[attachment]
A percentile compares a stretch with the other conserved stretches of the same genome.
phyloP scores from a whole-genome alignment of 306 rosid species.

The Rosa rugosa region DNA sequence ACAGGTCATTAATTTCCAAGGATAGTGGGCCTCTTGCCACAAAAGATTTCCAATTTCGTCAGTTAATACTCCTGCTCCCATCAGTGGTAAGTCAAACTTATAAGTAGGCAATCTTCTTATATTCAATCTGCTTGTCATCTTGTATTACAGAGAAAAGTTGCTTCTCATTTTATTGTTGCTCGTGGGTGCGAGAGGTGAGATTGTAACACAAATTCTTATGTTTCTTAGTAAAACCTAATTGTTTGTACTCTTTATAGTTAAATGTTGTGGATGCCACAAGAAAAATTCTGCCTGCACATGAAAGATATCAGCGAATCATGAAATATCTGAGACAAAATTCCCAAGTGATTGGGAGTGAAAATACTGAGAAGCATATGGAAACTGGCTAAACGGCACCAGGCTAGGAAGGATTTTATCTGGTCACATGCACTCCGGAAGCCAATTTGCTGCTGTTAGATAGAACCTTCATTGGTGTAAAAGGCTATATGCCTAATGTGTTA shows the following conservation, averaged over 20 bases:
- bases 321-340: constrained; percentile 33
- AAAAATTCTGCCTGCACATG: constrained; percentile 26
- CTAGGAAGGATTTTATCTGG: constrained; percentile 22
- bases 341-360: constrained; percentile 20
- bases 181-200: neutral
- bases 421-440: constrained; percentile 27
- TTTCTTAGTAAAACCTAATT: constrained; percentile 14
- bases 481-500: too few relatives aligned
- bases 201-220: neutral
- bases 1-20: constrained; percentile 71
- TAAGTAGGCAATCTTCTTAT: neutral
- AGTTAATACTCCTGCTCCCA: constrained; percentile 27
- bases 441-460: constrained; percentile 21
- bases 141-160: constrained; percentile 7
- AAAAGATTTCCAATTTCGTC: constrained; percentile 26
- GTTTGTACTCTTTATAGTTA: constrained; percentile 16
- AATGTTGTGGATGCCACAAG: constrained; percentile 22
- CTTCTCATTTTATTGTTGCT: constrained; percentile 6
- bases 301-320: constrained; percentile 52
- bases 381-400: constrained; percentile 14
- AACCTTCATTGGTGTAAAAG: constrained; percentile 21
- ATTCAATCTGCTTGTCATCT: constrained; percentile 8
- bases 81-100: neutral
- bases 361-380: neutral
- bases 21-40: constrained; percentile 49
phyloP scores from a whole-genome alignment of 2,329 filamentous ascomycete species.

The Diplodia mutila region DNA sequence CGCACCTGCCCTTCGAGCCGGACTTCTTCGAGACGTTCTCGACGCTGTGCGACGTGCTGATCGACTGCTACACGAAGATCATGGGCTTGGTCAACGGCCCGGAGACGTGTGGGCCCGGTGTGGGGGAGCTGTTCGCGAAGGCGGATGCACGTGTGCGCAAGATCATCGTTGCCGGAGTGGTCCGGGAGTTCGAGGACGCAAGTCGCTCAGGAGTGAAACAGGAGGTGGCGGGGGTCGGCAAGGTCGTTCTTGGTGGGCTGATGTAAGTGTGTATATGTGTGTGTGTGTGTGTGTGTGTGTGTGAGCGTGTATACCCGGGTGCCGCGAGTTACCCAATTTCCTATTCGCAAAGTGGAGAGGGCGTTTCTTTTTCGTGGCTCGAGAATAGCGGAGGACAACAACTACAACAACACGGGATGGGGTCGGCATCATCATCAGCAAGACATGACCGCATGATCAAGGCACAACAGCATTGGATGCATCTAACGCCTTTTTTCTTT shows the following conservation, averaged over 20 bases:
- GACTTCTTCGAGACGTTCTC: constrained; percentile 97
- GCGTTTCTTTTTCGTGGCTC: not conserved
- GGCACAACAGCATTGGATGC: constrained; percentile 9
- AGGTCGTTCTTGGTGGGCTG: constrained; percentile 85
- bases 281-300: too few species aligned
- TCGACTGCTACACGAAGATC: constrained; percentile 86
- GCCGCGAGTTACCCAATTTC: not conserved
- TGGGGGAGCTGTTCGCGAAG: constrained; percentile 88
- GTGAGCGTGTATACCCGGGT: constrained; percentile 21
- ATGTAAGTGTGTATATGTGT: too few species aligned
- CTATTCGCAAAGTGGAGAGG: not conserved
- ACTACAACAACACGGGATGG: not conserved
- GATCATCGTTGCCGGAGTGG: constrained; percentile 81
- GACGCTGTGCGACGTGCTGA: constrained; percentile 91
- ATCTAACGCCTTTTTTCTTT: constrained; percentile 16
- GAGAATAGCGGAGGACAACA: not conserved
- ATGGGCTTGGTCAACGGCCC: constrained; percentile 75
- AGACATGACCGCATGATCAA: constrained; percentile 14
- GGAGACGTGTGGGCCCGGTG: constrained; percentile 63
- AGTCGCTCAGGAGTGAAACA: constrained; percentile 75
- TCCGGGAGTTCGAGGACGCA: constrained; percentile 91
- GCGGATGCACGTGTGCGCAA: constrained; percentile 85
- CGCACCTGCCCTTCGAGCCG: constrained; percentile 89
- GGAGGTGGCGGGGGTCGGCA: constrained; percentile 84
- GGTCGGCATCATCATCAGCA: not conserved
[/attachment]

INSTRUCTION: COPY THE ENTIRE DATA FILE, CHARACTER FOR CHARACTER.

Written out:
A percentile compares a stretch with the other conserved stretches of the same genome.
phyloP scores from a whole-genome alignment of 306 rosid species.

The Rosa rugosa region DNA sequence ACAGGTCATTAATTTCCAAGGATAGTGGGCCTCTTGCCACAAAAGATTTCCAATTTCGTCAGTTAATACTCCTGCTCCCATCAGTGGTAAGTCAAACTTATAAGTAGGCAATCTTCTTATATTCAATCTGCTTGTCATCTTGTATTACAGAGAAAAGTTGCTTCTCATTTTATTGTTGCTCGTGGGTGCGAGAGGTGAGATTGTAACACAAATTCTTATGTTTCTTAGTAAAACCTAATTGTTTGTACTCTTTATAGTTAAATGTTGTGGATGCCACAAGAAAAATTCTGCCTGCACATGAAAGATATCAGCGAATCATGAAATATCTGAGACAAAATTCCCAAGTGATTGGGAGTGAAAATACTGAGAAGCATATGGAAACTGGCTAAACGGCACCAGGCTAGGAAGGATTTTATCTGGTCACATGCACTCCGGAAGCCAATTTGCTGCTGTTAGATAGAACCTTCATTGGTGTAAAAGGCTATATGCCTAATGTGTTA shows the following conservation, averaged over 20 bases:
- bases 321-340: constrained; percentile 33
- AAAAATTCTGCCTGCACATG: constrained; percentile 26
- CTAGGAAGGATTTTATCTGG: constrained; percentile 22
- bases 341-360: constrained; percentile 20
- bases 181-200: neutral
- bases 421-440: constrained; percentile 27
- TTTCTTAGTAAAACCTAATT: constrained; percentile 14
- bases 481-500: too few relatives aligned
- bases 201-220: neutral
- bases 1-20: constrained; percentile 71
- TAAGTAGGCAATCTTCTTAT: neutral
- AGTTAATACTCCTGCTCCCA: constrained; percentile 27
- bases 441-460: constrained; percentile 21
- bases 141-160: constrained; percentile 7
- AAAAGATTTCCAATTTCGTC: constrained; percentile 26
- GTTTGTACTCTTTATAGTTA: constrained; percentile 16
- AATGTTGTGGATGCCACAAG: constrained; percentile 22
- CTTCTCATTTTATTGTTGCT: constrained; percentile 6
- bases 301-320: constrained; percentile 52
- bases 381-400: constrained; percentile 14
- AACCTTCATTGGTGTAAAAG: constrained; percentile 21
- ATTCAATCTGCTTGTCATCT: constrained; percentile 8
- bases 81-100: neutral
- bases 361-380: neutral
- bases 21-40: constrained; percentile 49
phyloP scores from a whole-genome alignment of 2,329 filamentous ascomycete species.

The Diplodia mutila region DNA sequence CGCACCTGCCCTTCGAGCCGGACTTCTTCGAGACGTTCTCGACGCTGTGCGACGTGCTGATCGACTGCTACACGAAGATCATGGGCTTGGTCAACGGCCCGGAGACGTGTGGGCCCGGTGTGGGGGAGCTGTTCGCGAAGGCGGATGCACGTGTGCGCAAGATCATCGTTGCCGGAGTGGTCCGGGAGTTCGAGGACGCAAGTCGCTCAGGAGTGAAACAGGAGGTGGCGGGGGTCGGCAAGGTCGTTCTTGGTGGGCTGATGTAAGTGTGTATATGTGTGTGTGTGTGTGTGTGTGTGTGTGAGCGTGTATACCCGGGTGCCGCGAGTTACCCAATTTCCTATTCGCAAAGTGGAGAGGGCGTTTCTTTTTCGTGGCTCGAGAATAGCGGAGGACAACAACTACAACAACACGGGATGGGGTCGGCATCATCATCAGCAAGACATGACCGCATGATCAAGGCACAACAGCATTGGATGCATCTAACGCCTTTTTTCTTT shows the following conservation, averaged over 20 bases:
- GACTTCTTCGAGACGTTCTC: constrained; percentile 97
- GCGTTTCTTTTTCGTGGCTC: not conserved
- GGCACAACAGCATTGGATGC: constrained; percentile 9
- AGGTCGTTCTTGGTGGGCTG: constrained; percentile 85
- bases 281-300: too few species aligned
- TCGACTGCTACACGAAGATC: constrained; percentile 86
- GCCGCGAGTTACCCAATTTC: not conserved
- TGGGGGAGCTGTTCGCGAAG: constrained; percentile 88
- GTGAGCGTGTATACCCGGGT: constrained; percentile 21
- ATGTAAGTGTGTATATGTGT: too few species aligned
- CTATTCGCAAAGTGGAGAGG: not conserved
- ACTACAACAACACGGGATGG: not conserved
- GATCATCGTTGCCGGAGTGG: constrained; percentile 81
- GACGCTGTGCGACGTGCTGA: constrained; percentile 91
- ATCTAACGCCTTTTTTCTTT: constrained; percentile 16
- GAGAATAGCGGAGGACAACA: not conserved
- ATGGGCTTGGTCAACGGCCC: constrained; percentile 75
- AGACATGACCGCATGATCAA: constrained; percentile 14
- GGAGACGTGTGGGCCCGGTG: constrained; percentile 63
- AGTCGCTCAGGAGTGAAACA: constrained; percentile 75
- TCCGGGAGTTCGAGGACGCA: constrained; percentile 91
- GCGGATGCACGTGTGCGCAA: constrained; percentile 85
- CGCACCTGCCCTTCGAGCCG: constrained; percentile 89
- GGAGGTGGCGGGGGTCGGCA: constrained; percentile 84
- GGTCGGCATCATCATCAGCA: not conserved